Same here. And I don't pick up a penny if it shows tails.

      Delete
  2. If you want knives as a gift, you have to pay the person who is giving them to you, the smallest denomination coin you have.

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    Replies
    1. Andrew:
      I love it. I wonder if that's the case here, too.

      Delete
  3. I am not superstitious either but I will 'knock on wood; whenever I have too!!

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  4. I've heard about hats on beds being bad. And, as a housewarming gift when we bought our home in Smallville, Carlos' boss at that time gave us a set of knives ... he lost that job a couple of months later. Uh huh.
    And poor cats in Spain! Seven lives!! That's animal cruelty!

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    Replies
    1. Bob:
      Fortunately, our cats don't seem to have used any of their limited supply.

      Delete
  5. in Poland there is the same superstition

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  6. Wow, that was a great little list :)
    My students (none of whom are from Spain) have mentioned this thing about not putting a purse on the floor... I always look at them like they're nuts, because I never heard of this being a problem before (except for the nice leather getting dirty, which is reason enough). I'll have to let them know that they can drop French and pick up Spanish and move to Spain now, and fit right in ;)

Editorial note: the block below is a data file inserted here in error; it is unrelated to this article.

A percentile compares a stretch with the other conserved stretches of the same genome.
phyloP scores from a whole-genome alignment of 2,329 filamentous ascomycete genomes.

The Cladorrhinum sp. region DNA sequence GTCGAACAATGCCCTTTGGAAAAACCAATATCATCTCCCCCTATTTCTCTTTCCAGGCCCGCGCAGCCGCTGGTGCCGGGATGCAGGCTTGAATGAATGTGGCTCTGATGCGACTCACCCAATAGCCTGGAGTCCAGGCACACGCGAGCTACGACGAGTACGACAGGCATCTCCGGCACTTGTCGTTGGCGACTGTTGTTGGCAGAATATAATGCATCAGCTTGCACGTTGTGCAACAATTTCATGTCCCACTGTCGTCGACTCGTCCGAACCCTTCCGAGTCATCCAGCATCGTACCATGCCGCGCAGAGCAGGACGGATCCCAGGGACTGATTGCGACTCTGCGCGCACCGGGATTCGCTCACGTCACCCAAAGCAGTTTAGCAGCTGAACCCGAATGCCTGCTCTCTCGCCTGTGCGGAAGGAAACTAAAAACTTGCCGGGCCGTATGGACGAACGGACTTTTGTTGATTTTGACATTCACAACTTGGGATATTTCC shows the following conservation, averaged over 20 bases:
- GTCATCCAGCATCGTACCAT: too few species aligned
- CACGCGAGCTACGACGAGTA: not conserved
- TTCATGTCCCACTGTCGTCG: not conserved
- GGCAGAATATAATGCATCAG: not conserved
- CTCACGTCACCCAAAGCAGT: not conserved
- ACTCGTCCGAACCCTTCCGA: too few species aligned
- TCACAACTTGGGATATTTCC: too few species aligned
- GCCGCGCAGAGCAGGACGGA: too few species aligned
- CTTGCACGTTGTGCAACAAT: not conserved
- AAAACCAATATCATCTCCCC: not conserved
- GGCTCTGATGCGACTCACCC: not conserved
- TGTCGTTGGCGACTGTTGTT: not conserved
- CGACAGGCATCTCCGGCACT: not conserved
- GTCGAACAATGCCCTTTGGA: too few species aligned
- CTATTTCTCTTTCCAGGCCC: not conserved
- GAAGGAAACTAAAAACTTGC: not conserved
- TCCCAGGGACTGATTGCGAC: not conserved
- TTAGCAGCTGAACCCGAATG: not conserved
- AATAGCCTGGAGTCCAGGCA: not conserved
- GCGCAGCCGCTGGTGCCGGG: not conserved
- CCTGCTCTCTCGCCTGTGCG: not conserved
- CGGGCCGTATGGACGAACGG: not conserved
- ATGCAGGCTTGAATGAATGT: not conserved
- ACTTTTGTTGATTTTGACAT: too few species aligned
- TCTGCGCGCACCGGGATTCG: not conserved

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    Replies
    1. Judy:
      That's all it takes. Everyone would assume they were Spanish.

      Delete
  7. In France, "merde" is also said for good luck. And if you step in some, be sure it's with your left foot, as that also brings good luck. :)

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    Replies
    1. Walt the Fourth:
      I had always been told that stepping in some was good luck, but I didn't know there was a particular foot involved. (That explains a lot in my life!)

      Delete
  8. My Mom told me about the knives superstition - never heard of it before then. Poor Spanish kitties - but they do get to live in a beautiful part of the world. You have to love Spain, anyplace where beer and wine is cheaper than bottled water rocks!

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    Replies
    1. Cheapchick:
      That knife superstition was news to me. And, for better or worse, my nephew and niece-in-law just gave my other niece a set of knives as a wedding present. But it was on her gift registry... Beer and wine is so cheap here that one feels obligated to drink!

      Delete
    2. That is part of the reason we are traveling there in the Spring - I don't call myself Cheapchick for nothing!

      Delete
  9. This was a fascinating read.
    Does it 'count' if one is not from that ethos? I like yellow, and give it often (so far no dire consequences). Is it marred now that I know this?